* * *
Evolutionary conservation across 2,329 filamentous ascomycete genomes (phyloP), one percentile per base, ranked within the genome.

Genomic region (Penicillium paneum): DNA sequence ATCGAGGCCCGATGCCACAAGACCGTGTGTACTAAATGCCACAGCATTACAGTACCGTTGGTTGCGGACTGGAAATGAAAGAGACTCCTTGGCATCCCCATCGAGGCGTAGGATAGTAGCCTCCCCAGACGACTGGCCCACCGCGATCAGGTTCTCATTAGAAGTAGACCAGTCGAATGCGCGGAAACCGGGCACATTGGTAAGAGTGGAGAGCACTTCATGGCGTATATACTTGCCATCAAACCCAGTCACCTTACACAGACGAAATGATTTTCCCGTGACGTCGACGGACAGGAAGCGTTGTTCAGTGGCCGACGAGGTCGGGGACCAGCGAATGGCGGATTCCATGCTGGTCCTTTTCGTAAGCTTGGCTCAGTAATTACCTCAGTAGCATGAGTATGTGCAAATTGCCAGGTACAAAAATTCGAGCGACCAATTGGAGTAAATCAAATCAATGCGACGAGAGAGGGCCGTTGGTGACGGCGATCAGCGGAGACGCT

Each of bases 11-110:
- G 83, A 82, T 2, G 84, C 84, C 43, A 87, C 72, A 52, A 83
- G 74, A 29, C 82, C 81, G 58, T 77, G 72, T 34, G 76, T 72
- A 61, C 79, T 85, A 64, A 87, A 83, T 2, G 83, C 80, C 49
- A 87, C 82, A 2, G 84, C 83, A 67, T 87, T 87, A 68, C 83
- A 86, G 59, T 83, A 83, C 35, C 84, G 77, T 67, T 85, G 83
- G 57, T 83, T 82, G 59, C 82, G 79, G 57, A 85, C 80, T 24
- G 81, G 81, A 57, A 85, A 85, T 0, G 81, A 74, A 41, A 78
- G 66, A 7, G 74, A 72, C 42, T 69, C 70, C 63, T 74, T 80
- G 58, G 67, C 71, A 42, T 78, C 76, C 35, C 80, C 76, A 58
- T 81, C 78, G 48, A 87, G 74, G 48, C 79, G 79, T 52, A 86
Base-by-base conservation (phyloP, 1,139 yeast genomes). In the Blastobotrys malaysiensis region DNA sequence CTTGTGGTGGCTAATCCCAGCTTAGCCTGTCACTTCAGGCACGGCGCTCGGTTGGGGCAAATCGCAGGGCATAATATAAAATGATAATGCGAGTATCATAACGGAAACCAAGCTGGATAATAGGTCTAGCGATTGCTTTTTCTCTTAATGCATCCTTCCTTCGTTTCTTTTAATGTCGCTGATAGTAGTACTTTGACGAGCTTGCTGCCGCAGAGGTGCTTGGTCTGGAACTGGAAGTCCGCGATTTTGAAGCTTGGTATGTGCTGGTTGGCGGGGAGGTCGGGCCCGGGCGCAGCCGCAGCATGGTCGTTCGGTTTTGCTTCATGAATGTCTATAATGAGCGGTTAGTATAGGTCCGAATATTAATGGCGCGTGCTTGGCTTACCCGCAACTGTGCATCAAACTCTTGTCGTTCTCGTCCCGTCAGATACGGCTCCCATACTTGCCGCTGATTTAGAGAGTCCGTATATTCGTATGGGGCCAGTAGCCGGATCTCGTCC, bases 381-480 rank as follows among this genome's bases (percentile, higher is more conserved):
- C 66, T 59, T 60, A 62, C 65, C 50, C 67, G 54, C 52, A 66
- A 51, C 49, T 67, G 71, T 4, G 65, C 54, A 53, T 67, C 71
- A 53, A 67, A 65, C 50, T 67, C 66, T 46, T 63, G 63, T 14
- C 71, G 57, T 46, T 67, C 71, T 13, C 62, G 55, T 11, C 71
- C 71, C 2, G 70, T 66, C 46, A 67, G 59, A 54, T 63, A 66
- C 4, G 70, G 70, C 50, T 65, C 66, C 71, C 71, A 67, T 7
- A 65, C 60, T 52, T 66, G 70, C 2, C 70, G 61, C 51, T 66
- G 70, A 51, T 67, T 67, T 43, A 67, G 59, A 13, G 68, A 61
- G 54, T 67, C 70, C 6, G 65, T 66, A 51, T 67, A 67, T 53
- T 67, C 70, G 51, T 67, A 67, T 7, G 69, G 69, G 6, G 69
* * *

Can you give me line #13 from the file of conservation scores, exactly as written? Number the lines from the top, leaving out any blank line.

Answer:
- T 81, C 78, G 48, A 87, G 74, G 48, C 79, G 79, T 52, A 86